“It is an honour and a privilege to be sitting with these people at such a vulnerable time in their lives.”
Those words, often repeated by Bernie McMahon who was the region’s original hospice volunteer, remind those who follow in his footsteps of the significant role they play in the lives of their clients.
A role whose main purpose is to provide comfort and care and support for people approaching end of life.
“Bernie began providing hospice care on his own, before there ever was any organized hospice in the area,” says current volunteer Joan Homer. “He sat with hundreds of dying people and became a mentor to most of us. He was one in a million… He was hospice.”
What Bernie started all those years ago is now the newly formed Greater Trail Hospice Society which consists of 10 volunteer board members, one part-time employee, and between 20 and 30 active bedside volunteers.
Two of those volunteers are Joan Homer and Margaret MacDonald who together have more than 30 years experience caring for patients and their families facing death.
“What we do is try to help people who are dying or seriously ill to be more comfortable, we support their families and give them a break when they need it, and ultimately, if they are dying we help them have a painless and peaceful death,” says McDonald.
“We do whatever makes them feel comfortable and peaceful. We hold their hand, we feed them if they’re unable to feed themselves, we read if they want us to read to them, we pray with them, and we do a lot of listening.”
“The work we do is very, very rewarding,” says Homer. “Most often it’s a beautiful, peaceful, and positive experience but there are also times when it’s difficult… when pain can’t be completely controlled or the client is agitated, or sometimes they’re confused and they’re trying to get out of bed. Many of them though, just want to hold your hand… they just need that connection.”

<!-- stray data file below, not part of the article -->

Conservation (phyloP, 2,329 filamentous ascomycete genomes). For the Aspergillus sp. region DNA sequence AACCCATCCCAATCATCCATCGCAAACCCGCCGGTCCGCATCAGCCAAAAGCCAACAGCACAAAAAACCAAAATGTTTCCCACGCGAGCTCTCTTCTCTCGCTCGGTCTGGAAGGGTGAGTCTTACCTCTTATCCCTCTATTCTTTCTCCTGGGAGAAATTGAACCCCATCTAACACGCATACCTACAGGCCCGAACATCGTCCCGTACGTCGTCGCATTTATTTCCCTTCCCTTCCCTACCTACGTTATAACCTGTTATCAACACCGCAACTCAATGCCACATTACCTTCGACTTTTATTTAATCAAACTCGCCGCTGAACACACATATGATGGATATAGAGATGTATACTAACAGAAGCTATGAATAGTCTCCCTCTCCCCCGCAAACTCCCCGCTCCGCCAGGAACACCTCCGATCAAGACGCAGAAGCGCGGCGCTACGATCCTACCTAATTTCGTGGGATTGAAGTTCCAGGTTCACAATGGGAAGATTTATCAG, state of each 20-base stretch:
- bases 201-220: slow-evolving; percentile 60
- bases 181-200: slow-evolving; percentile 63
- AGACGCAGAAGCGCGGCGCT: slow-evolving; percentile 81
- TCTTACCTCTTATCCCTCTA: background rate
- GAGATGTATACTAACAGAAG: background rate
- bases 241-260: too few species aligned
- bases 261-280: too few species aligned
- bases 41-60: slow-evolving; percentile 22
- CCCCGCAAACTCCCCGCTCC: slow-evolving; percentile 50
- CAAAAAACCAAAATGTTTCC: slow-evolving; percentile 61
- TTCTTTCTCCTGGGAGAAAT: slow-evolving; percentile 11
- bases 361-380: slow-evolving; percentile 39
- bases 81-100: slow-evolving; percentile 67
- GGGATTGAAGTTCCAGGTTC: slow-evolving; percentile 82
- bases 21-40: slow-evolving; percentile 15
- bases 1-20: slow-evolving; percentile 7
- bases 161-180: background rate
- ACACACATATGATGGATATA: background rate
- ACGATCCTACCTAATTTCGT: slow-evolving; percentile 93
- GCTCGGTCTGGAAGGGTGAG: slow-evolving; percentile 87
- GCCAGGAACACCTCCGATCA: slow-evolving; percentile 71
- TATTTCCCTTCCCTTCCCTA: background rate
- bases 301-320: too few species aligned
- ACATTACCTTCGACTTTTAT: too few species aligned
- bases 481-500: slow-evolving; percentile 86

Often volunteers develop strong relationships with clients and become very attached to them and their families.
“Especially when working in home situations you get to know the families quite well and they remember you forever” says MacDonald. “You might see them out shopping and they’ll come up and give you a hug. We get lots of hugs in the supermarkets and that’s really rewarding. And most of us also attend the funerals of the people we become involved with,” she said, adding, “I often just take that time to think about that person and to say goodbye.”
Like most volunteers MacDonald and Homer began their work with hospice following losses of their own.
“I lost my mom and my sister within 50 days of one another,” says Homer. “And I was having a tough time when I happened to see one of the courses offered for people who are grieving or wanting to become a volunteer. So I went and took it, not thinking I was going to become a volunteer, but because I really needed that outlet to talk about my grief. And in doing that I realized that becoming a hospice volunteer was exactly what I wanted to do.”
MacDonald also suffered a loss and became a hospice board member during her career as a home care nurse. After retirement she began working as a bedside volunteer.
“There’s a reason why most of us are here,” she says. “ Being a hospice volunteer has helped me a lot with my own grief.”
However they came to do what they do, and whatever their reasons for doing it, we should all be thankful to the duo and the many hospice volunteers for continuing Bernie’s work. In our time of greatest need their dedication, compassion, and empathy shine like a beacon through our darkest hours.
This Saturday you are invited to honour Bernie and help fund his cause by joining hospice volunteers for a round of golf and/or dinner at the Champion Lakes golf course. For more information contact organizers at 364-6204.
If there’s an unheralded person in our community that deserves recognition for their efforts contact Mike Hockley at firstname.lastname@example.org.